Scientific knowledge is a great human achievement. Because of this knowledge, we can successfully navigate around our world and describe its size, shape, and mass. We know our world is a planet orbiting a star. We can say how fast light travels and how long it would take for light to travel to the next nearest star, which we know is smaller than our sun but denser. We know how to remove a heart that isn’t working and replace it with one that is—and possibly, with one we have manufactured ourselves. We know how to replenish soil so that it continues to sustain crops, how to smash atoms together to re-create energy levels comparable to those at the beginning of the universe, and how to inoculate against smallpox. Of course, the list could go on and on.
And on and on it should go lest we underestimate just how much we know. We know that osmium is the densest stable element, that Triceratops lived about 68 million years ago, that the eruption of Krakatoa ejected six cubic miles of rock into the sky, and that the opossum is North America’s only native marsupial. We know human blood comes in various types, and we know what types of blood may be transferred from human to human without deleterious consequences. We know how to turn lead into gold (yes, really, but it costs a lot), how to generate x-rays and block them, how to keep subatomic particles in a superposition, and how to arrange them so as to perform calculations across several possible worlds at once.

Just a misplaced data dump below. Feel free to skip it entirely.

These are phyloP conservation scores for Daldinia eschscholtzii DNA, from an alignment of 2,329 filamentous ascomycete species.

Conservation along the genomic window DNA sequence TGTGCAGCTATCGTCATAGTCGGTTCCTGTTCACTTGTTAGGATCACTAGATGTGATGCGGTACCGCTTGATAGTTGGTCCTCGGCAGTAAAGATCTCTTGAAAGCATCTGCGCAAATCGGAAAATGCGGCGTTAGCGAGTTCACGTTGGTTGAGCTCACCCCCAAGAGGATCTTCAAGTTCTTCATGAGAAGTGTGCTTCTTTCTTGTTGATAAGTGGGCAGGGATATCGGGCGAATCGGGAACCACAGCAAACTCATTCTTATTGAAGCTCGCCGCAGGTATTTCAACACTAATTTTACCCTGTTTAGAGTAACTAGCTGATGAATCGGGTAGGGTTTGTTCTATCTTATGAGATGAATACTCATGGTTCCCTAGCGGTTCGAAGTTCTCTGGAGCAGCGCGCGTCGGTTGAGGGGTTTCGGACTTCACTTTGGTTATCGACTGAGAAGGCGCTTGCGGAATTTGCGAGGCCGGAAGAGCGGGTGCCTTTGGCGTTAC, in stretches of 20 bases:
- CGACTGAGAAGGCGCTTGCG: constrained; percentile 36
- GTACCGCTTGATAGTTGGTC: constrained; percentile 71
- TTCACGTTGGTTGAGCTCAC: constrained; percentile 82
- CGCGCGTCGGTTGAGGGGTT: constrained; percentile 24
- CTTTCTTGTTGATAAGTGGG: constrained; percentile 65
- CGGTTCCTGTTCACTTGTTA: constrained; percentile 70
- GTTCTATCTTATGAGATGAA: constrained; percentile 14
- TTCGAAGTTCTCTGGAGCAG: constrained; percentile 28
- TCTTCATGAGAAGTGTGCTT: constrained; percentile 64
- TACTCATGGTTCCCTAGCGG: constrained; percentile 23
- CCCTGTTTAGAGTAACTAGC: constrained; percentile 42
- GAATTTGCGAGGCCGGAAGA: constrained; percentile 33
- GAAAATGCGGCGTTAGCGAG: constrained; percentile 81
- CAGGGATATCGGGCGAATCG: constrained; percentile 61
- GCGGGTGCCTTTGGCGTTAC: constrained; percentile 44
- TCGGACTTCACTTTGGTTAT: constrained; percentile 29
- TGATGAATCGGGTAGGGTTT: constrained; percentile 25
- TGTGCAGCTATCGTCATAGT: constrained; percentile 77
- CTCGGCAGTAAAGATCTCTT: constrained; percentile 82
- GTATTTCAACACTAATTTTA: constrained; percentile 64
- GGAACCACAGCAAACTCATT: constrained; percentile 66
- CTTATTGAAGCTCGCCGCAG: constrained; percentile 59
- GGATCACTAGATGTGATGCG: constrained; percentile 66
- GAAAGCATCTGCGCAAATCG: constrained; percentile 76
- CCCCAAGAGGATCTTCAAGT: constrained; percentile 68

That is a lot of knowledge. And in this chapter, when we turn eventually to asking whether scientific “knowledge” is actually knowledge, we would do well to remember this astonishing list that captures barely a sliver of all the knowledge we frequently take for granted. Scientific knowledge merits special attention in epistemology because—on first glance, at the very least—it is the greatest tradition of knowledge-getting in all of human history.